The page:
With Spain out of bounds again, hopes are rising for a new lease of life in England’s careworn seaside resorts – and nowhere more so than in the birthplace of Butlin’s
Early on Friday morning, with the sun already promising the hottest day of the year, an age-old British ritual was taking place in the car park beside the pier in Skegness. “Stand there, son,” the dad in the car next to mine was saying to his boy as they unpacked beach chairs and slapped on sunscreen. “Close your eyes, and breathe that in!” And his son, six years old, dutifully took in his summer’s first lungful of British seaside – his smile widening as that mix of sea salt, fish and chips, candyfloss and generator diesel hit him, the skirl of seagulls and Wurlitzers in the air. Who could resist?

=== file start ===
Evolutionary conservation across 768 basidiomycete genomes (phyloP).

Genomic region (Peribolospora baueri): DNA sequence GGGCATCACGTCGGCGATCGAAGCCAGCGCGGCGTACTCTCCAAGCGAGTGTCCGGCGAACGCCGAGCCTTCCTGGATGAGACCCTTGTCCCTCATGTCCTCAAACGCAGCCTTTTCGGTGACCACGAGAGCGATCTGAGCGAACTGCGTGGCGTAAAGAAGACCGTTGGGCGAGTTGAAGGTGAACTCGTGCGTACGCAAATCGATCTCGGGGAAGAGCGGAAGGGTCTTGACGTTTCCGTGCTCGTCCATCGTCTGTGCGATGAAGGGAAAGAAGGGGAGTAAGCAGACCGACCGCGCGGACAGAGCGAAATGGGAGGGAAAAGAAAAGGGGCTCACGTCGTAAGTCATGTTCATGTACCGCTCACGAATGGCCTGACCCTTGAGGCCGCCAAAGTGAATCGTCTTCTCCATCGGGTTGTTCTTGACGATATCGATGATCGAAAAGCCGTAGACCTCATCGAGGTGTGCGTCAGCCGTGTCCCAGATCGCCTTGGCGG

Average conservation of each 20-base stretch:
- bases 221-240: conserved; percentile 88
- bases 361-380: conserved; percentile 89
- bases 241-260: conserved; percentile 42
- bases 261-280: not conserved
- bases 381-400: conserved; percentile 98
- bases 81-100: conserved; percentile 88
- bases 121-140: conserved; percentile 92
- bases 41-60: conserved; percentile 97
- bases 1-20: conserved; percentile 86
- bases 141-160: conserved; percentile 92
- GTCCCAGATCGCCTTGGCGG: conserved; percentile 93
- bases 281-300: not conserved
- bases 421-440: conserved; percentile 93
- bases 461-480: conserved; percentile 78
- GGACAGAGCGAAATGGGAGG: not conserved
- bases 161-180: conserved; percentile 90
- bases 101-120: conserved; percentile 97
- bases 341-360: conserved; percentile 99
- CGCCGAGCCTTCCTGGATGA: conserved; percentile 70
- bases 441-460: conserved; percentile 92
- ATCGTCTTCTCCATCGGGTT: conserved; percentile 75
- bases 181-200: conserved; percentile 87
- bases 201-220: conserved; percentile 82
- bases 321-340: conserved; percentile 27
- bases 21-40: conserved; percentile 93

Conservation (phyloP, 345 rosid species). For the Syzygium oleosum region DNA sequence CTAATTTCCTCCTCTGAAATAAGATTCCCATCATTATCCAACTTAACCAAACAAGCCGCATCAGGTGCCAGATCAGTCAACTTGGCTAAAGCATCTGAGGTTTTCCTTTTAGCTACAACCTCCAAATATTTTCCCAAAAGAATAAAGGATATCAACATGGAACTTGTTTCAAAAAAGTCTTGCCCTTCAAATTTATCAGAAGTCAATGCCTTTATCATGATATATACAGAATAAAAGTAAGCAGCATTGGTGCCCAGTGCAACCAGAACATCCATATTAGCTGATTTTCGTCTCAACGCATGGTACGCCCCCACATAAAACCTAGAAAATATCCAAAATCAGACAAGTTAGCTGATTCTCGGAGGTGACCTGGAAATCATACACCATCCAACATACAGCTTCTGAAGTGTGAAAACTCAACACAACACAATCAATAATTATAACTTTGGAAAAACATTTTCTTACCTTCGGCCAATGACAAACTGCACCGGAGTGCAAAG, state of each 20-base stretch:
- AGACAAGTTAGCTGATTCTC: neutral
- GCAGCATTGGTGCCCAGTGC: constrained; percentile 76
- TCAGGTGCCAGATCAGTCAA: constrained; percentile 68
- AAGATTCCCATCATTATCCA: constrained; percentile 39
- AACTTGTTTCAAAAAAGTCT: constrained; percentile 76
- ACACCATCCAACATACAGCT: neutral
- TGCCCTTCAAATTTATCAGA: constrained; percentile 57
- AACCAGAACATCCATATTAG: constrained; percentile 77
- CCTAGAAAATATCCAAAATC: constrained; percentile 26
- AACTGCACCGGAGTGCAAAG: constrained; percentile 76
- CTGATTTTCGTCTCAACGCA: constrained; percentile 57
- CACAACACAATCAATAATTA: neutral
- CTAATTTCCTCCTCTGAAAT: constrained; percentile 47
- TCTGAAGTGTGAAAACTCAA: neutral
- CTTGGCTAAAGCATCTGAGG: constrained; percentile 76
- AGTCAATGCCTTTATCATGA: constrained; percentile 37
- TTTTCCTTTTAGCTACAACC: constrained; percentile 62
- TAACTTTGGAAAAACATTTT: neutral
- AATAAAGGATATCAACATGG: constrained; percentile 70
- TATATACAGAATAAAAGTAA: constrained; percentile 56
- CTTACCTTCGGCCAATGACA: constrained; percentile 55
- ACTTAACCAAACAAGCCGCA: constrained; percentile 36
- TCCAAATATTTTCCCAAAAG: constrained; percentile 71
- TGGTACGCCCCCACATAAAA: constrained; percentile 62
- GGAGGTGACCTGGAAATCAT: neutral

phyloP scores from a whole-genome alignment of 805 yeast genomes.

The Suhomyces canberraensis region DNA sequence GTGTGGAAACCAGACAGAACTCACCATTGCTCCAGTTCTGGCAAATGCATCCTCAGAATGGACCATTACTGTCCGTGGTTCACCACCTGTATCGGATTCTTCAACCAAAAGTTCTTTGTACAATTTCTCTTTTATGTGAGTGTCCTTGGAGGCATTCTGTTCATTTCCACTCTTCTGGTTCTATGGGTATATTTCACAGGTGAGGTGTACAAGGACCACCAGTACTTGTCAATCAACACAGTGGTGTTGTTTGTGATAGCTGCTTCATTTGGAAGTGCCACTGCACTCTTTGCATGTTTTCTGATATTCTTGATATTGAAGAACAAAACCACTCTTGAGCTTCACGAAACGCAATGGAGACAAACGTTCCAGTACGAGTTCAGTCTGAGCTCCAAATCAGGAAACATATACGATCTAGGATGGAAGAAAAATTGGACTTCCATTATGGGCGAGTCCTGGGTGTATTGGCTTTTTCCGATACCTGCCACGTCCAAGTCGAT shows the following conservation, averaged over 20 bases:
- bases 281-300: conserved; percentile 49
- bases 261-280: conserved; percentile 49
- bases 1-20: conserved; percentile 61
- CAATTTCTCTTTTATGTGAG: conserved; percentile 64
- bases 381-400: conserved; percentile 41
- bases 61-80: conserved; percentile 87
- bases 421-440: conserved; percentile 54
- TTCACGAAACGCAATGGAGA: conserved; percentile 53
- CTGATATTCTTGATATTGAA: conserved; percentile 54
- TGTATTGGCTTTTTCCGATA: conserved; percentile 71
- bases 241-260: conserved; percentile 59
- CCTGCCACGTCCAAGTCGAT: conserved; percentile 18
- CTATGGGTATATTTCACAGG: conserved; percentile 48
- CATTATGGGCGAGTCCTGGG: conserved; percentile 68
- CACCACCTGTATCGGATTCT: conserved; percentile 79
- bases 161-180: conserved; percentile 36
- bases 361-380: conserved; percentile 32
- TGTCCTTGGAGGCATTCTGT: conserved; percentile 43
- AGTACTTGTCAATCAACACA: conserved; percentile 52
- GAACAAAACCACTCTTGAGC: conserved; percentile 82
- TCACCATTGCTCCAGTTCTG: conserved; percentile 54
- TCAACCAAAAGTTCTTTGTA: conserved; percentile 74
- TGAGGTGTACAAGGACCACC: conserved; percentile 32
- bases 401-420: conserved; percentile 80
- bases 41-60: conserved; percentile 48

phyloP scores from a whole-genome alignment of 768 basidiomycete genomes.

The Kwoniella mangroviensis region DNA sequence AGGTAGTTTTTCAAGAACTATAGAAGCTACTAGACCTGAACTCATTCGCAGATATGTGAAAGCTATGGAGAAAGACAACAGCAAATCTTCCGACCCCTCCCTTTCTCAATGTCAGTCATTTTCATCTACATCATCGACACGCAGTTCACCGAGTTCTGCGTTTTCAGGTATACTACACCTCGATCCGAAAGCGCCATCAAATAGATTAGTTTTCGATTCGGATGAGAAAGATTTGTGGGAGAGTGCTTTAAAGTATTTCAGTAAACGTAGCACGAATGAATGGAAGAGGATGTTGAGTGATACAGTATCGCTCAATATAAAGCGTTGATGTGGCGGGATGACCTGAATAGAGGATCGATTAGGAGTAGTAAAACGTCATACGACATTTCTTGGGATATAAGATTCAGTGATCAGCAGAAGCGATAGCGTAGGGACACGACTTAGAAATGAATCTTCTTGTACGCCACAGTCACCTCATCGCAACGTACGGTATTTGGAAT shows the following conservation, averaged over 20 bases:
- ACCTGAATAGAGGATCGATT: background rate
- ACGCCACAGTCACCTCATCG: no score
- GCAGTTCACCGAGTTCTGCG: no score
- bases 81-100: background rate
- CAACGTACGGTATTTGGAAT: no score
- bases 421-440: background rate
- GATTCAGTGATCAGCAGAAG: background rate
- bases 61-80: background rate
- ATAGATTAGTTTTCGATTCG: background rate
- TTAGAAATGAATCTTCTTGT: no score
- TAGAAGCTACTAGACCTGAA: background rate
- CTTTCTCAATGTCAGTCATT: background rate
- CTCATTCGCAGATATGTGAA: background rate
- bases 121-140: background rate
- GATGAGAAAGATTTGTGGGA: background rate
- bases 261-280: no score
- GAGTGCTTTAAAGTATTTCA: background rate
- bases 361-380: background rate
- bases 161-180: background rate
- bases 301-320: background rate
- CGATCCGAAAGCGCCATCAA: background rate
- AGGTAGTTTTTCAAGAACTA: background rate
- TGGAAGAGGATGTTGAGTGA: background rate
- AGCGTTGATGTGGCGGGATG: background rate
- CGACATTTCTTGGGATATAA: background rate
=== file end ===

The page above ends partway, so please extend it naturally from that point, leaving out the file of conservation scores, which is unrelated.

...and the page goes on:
Friday was one of those mornings when, from the pier – with the new morning’s golden sand stretching away in both directions and the first arrivals bashing in the poles of wind breaks – you could see Skegness as 30-year-old Billy Butlin must have seen it when he took the train to the sleepy Victorian resort in 1927. Butlin, who had a travelling fair, took one look at Skegness and decided he had finally found his promised land.